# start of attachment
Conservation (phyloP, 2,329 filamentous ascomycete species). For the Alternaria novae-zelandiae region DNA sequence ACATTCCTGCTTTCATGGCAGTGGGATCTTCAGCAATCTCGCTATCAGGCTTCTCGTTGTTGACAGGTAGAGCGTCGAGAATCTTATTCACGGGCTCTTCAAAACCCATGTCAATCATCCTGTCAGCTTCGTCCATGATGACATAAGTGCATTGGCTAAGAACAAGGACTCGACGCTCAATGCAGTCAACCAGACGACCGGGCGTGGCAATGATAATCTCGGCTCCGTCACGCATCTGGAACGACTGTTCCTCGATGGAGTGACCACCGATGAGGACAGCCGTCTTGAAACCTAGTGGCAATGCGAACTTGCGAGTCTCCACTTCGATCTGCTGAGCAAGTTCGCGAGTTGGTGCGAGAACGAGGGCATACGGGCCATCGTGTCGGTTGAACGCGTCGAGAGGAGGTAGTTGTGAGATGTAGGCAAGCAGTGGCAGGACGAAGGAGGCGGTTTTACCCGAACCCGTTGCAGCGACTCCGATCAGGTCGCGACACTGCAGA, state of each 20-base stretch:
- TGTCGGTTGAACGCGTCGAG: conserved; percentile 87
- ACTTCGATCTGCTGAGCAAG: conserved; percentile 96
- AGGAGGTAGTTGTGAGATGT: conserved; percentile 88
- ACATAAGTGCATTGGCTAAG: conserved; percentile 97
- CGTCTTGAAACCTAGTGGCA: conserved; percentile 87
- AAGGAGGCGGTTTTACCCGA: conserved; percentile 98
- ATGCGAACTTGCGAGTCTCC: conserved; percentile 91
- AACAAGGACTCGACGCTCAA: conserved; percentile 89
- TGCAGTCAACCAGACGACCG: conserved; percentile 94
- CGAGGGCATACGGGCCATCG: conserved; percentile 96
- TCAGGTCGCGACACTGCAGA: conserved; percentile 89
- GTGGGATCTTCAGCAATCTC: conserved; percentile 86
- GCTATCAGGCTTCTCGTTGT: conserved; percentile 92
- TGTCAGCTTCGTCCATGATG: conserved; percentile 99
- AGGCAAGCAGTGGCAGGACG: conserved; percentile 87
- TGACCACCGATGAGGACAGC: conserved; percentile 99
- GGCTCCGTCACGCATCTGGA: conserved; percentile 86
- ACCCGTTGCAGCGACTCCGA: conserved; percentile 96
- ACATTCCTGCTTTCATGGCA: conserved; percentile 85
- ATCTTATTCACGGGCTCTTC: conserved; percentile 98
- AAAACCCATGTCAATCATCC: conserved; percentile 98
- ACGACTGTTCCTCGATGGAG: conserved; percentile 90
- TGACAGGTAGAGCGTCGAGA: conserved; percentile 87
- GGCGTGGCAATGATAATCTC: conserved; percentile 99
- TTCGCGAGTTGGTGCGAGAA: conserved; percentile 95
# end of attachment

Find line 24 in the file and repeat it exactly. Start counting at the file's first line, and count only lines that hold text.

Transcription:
- TGACAGGTAGAGCGTCGAGA: conserved; percentile 87